Reclaiming Culture with the Benin Bronze Arts

When Harry Rawson launched a full-scale offensive against the Benin Kingdom in the 19th century, it was a show of force from the British Empire. Ratified by royals, it was to set an example to any, and every African Kingdom that resisting taxation from the British empire would result in consequences, grave ones.

While met with great resistance from the Benin people, the British eventually broke their defenses and pillaged the city, burning palaces, taking lives, and carting away thousands of Artworks, artifacts and sculptures that served as a cultural bedrock for the people in Benin.

Why Were The Benin Bronze Art Important?

The Benin Bronze Arts are a testament to the advanced artistic skills and rich cultural heritage of the Benin Kingdom. These brass and bronze sculptures depict kings, warriors, and deities, showcasing remarkable craftsmanship and intricate detailing. They hold deep spiritual and historical meaning for the people of Benin and are an integral part of their identity.


Within the artworks, there were etchings that detail progeny, serving the purpose of a griot– they were the history books for a community that didn’t write. A culturally conscious people are aware of their roots and destination– and this makes the loss of these artworks much more urgent.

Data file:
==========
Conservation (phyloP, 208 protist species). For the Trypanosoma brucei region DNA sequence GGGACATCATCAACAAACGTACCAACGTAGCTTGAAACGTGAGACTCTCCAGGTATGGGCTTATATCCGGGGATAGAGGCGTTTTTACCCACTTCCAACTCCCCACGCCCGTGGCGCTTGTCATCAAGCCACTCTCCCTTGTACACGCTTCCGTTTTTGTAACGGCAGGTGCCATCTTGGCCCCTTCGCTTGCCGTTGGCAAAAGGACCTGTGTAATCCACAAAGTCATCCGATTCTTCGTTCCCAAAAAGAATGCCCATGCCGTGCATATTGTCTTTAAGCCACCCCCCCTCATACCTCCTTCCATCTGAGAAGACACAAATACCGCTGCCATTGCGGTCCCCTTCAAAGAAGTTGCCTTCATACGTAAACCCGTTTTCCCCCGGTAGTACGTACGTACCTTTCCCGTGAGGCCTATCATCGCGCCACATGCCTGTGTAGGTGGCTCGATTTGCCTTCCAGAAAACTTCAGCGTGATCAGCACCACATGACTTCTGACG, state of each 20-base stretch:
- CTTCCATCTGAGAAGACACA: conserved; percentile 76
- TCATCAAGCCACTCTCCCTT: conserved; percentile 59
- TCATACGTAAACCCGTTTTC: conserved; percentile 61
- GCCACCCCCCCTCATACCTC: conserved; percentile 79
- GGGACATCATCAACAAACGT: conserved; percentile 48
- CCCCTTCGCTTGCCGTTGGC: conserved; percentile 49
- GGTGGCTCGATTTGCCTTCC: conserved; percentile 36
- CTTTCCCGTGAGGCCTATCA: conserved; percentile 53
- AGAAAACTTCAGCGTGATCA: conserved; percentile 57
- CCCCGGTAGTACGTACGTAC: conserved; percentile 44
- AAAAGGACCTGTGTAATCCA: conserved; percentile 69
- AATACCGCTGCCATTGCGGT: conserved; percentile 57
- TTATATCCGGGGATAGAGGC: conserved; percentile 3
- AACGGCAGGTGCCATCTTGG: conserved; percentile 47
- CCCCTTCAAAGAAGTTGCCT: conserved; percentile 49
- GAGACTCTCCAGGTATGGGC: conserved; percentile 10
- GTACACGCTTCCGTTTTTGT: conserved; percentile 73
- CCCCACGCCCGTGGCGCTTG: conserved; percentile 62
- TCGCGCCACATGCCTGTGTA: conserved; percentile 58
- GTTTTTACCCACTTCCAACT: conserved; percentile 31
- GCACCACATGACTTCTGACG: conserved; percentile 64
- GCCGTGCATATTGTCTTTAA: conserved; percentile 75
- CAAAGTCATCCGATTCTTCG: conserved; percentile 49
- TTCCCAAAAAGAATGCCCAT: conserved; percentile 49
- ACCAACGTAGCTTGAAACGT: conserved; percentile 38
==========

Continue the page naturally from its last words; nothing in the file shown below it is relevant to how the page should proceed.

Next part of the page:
A Culture in Exile:

A significant number of these artworks were acquired by the British colonial authorities and subsequently distributed to various institutions. The British Museum in London holds a notable collection of Benin Bronzes. Other British institutions, such as the Pitt Rivers Museum in Oxford and the Ethnological Museum in Berlin, also house significant numbers of looted Benin artworks.


In addition to the United Kingdom, some looted artworks found their way into museums and private collections in other European countries, such as Germany and France. These artworks are scattered across multiple institutions, making the process of identifying and repatriating them complex and challenging.


Recovery Process

In 2014, the University of Aberdeen in Scotland returned a Benin Bronze sculpture to Nigeria, marking one of the first instances of restitution of looted Benin artifacts by a British institution. Similarly, in 2020, the Edo State Government in Nigeria successfully secured the return of a group of Benin Bronzes from the University of Cambridge in the United Kingdom.


These instances of restitution reflect a growing recognition of the need to address historical injustices and support the repatriation of looted cultural heritage. Efforts are ongoing to encourage other museums and institutions holding Benin Bronze artifacts to engage in discussions surrounding restitution and consider the return of these artworks to their rightful owners in Nigeria.


But even with these discussions, some arguments exist against the recovery of the Benin Bronze artifacts– some people say they are under better care in the West and would be neglected if brought back to Nigeria. Moreover, some of the recovered artworks were repossessed for personal use by the Nigerian elites.


As the conversation rages on, we at F7 Apparel will continue to do our part in enduring the relevance of these artistic works, infusing them in our wears, and collectibles. This is to foster pride in heritage among Africans living within and outside the continent.

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